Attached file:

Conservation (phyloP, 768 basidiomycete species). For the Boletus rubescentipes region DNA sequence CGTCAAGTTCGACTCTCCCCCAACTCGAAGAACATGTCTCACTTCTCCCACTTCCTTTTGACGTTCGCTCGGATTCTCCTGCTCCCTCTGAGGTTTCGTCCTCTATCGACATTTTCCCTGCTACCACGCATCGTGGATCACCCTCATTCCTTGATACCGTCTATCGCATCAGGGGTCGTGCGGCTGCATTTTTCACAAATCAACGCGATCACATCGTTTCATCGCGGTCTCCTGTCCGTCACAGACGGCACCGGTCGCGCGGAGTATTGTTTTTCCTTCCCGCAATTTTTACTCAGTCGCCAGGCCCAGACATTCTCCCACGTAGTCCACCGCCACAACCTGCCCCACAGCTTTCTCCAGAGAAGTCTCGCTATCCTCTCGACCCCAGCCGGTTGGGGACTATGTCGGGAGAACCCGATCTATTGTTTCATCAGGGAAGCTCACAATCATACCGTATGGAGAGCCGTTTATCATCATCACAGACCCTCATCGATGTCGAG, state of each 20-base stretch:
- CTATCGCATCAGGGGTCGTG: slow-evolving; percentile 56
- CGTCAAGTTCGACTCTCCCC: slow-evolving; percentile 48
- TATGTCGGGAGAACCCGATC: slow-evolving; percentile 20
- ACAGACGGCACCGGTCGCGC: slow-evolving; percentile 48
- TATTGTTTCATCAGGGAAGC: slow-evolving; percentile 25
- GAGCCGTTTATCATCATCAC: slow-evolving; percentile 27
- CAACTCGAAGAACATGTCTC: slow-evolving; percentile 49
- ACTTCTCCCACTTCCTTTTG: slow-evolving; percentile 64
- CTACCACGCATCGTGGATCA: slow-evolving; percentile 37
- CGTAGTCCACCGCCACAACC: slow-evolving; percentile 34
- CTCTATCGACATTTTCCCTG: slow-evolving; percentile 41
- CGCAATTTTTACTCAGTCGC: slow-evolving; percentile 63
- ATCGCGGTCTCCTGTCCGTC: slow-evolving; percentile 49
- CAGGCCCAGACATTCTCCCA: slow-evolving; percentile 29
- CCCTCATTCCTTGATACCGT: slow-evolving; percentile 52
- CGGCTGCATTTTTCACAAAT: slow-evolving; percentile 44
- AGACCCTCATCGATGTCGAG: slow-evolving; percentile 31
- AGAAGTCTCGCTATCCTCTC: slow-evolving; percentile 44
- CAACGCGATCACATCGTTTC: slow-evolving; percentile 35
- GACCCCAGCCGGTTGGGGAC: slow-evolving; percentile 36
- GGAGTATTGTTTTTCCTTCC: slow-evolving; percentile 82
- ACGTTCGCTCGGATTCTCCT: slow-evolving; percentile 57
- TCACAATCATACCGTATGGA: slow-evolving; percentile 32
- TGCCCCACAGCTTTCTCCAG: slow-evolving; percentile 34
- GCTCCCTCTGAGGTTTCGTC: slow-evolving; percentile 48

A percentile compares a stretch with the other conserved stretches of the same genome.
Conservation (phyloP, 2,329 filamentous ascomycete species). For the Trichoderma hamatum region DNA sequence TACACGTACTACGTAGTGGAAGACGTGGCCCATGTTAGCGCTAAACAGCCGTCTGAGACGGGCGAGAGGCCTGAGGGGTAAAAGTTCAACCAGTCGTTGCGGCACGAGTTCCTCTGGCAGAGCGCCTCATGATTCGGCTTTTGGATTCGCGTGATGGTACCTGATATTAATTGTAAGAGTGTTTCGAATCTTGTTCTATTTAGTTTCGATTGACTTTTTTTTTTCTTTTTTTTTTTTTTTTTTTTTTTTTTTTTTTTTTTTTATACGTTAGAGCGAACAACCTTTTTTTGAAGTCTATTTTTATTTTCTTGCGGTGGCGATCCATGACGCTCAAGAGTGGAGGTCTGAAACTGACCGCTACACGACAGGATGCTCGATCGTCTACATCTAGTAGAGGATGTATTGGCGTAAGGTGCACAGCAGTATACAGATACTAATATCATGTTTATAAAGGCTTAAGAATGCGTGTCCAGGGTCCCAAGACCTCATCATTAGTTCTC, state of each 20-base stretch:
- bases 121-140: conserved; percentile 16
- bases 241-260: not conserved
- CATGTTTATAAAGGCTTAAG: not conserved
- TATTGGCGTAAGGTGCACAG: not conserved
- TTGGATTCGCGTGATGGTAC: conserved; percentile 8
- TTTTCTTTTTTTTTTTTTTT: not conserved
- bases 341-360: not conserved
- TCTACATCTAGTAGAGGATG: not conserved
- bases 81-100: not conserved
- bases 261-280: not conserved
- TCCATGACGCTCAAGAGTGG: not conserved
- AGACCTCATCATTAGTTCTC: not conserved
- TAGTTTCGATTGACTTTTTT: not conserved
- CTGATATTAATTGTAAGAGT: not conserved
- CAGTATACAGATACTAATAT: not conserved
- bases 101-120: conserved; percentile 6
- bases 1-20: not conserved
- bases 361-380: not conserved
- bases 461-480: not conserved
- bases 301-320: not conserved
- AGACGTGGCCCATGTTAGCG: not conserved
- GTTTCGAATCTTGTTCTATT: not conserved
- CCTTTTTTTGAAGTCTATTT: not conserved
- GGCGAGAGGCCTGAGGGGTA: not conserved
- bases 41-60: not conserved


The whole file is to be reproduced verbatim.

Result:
Conservation (phyloP, 768 basidiomycete species). For the Boletus rubescentipes region DNA sequence CGTCAAGTTCGACTCTCCCCCAACTCGAAGAACATGTCTCACTTCTCCCACTTCCTTTTGACGTTCGCTCGGATTCTCCTGCTCCCTCTGAGGTTTCGTCCTCTATCGACATTTTCCCTGCTACCACGCATCGTGGATCACCCTCATTCCTTGATACCGTCTATCGCATCAGGGGTCGTGCGGCTGCATTTTTCACAAATCAACGCGATCACATCGTTTCATCGCGGTCTCCTGTCCGTCACAGACGGCACCGGTCGCGCGGAGTATTGTTTTTCCTTCCCGCAATTTTTACTCAGTCGCCAGGCCCAGACATTCTCCCACGTAGTCCACCGCCACAACCTGCCCCACAGCTTTCTCCAGAGAAGTCTCGCTATCCTCTCGACCCCAGCCGGTTGGGGACTATGTCGGGAGAACCCGATCTATTGTTTCATCAGGGAAGCTCACAATCATACCGTATGGAGAGCCGTTTATCATCATCACAGACCCTCATCGATGTCGAG, state of each 20-base stretch:
- CTATCGCATCAGGGGTCGTG: slow-evolving; percentile 56
- CGTCAAGTTCGACTCTCCCC: slow-evolving; percentile 48
- TATGTCGGGAGAACCCGATC: slow-evolving; percentile 20
- ACAGACGGCACCGGTCGCGC: slow-evolving; percentile 48
- TATTGTTTCATCAGGGAAGC: slow-evolving; percentile 25
- GAGCCGTTTATCATCATCAC: slow-evolving; percentile 27
- CAACTCGAAGAACATGTCTC: slow-evolving; percentile 49
- ACTTCTCCCACTTCCTTTTG: slow-evolving; percentile 64
- CTACCACGCATCGTGGATCA: slow-evolving; percentile 37
- CGTAGTCCACCGCCACAACC: slow-evolving; percentile 34
- CTCTATCGACATTTTCCCTG: slow-evolving; percentile 41
- CGCAATTTTTACTCAGTCGC: slow-evolving; percentile 63
- ATCGCGGTCTCCTGTCCGTC: slow-evolving; percentile 49
- CAGGCCCAGACATTCTCCCA: slow-evolving; percentile 29
- CCCTCATTCCTTGATACCGT: slow-evolving; percentile 52
- CGGCTGCATTTTTCACAAAT: slow-evolving; percentile 44
- AGACCCTCATCGATGTCGAG: slow-evolving; percentile 31
- AGAAGTCTCGCTATCCTCTC: slow-evolving; percentile 44
- CAACGCGATCACATCGTTTC: slow-evolving; percentile 35
- GACCCCAGCCGGTTGGGGAC: slow-evolving; percentile 36
- GGAGTATTGTTTTTCCTTCC: slow-evolving; percentile 82
- ACGTTCGCTCGGATTCTCCT: slow-evolving; percentile 57
- TCACAATCATACCGTATGGA: slow-evolving; percentile 32
- TGCCCCACAGCTTTCTCCAG: slow-evolving; percentile 34
- GCTCCCTCTGAGGTTTCGTC: slow-evolving; percentile 48

A percentile compares a stretch with the other conserved stretches of the same genome.
Conservation (phyloP, 2,329 filamentous ascomycete species). For the Trichoderma hamatum region DNA sequence TACACGTACTACGTAGTGGAAGACGTGGCCCATGTTAGCGCTAAACAGCCGTCTGAGACGGGCGAGAGGCCTGAGGGGTAAAAGTTCAACCAGTCGTTGCGGCACGAGTTCCTCTGGCAGAGCGCCTCATGATTCGGCTTTTGGATTCGCGTGATGGTACCTGATATTAATTGTAAGAGTGTTTCGAATCTTGTTCTATTTAGTTTCGATTGACTTTTTTTTTTCTTTTTTTTTTTTTTTTTTTTTTTTTTTTTTTTTTTTTATACGTTAGAGCGAACAACCTTTTTTTGAAGTCTATTTTTATTTTCTTGCGGTGGCGATCCATGACGCTCAAGAGTGGAGGTCTGAAACTGACCGCTACACGACAGGATGCTCGATCGTCTACATCTAGTAGAGGATGTATTGGCGTAAGGTGCACAGCAGTATACAGATACTAATATCATGTTTATAAAGGCTTAAGAATGCGTGTCCAGGGTCCCAAGACCTCATCATTAGTTCTC, state of each 20-base stretch:
- bases 121-140: conserved; percentile 16
- bases 241-260: not conserved
- CATGTTTATAAAGGCTTAAG: not conserved
- TATTGGCGTAAGGTGCACAG: not conserved
- TTGGATTCGCGTGATGGTAC: conserved; percentile 8
- TTTTCTTTTTTTTTTTTTTT: not conserved
- bases 341-360: not conserved
- TCTACATCTAGTAGAGGATG: not conserved
- bases 81-100: not conserved
- bases 261-280: not conserved
- TCCATGACGCTCAAGAGTGG: not conserved
- AGACCTCATCATTAGTTCTC: not conserved
- TAGTTTCGATTGACTTTTTT: not conserved
- CTGATATTAATTGTAAGAGT: not conserved
- CAGTATACAGATACTAATAT: not conserved
- bases 101-120: conserved; percentile 6
- bases 1-20: not conserved
- bases 361-380: not conserved
- bases 461-480: not conserved
- bases 301-320: not conserved
- AGACGTGGCCCATGTTAGCG: not conserved
- GTTTCGAATCTTGTTCTATT: not conserved
- CCTTTTTTTGAAGTCTATTT: not conserved
- GGCGAGAGGCCTGAGGGGTA: not conserved
- bases 41-60: not conserved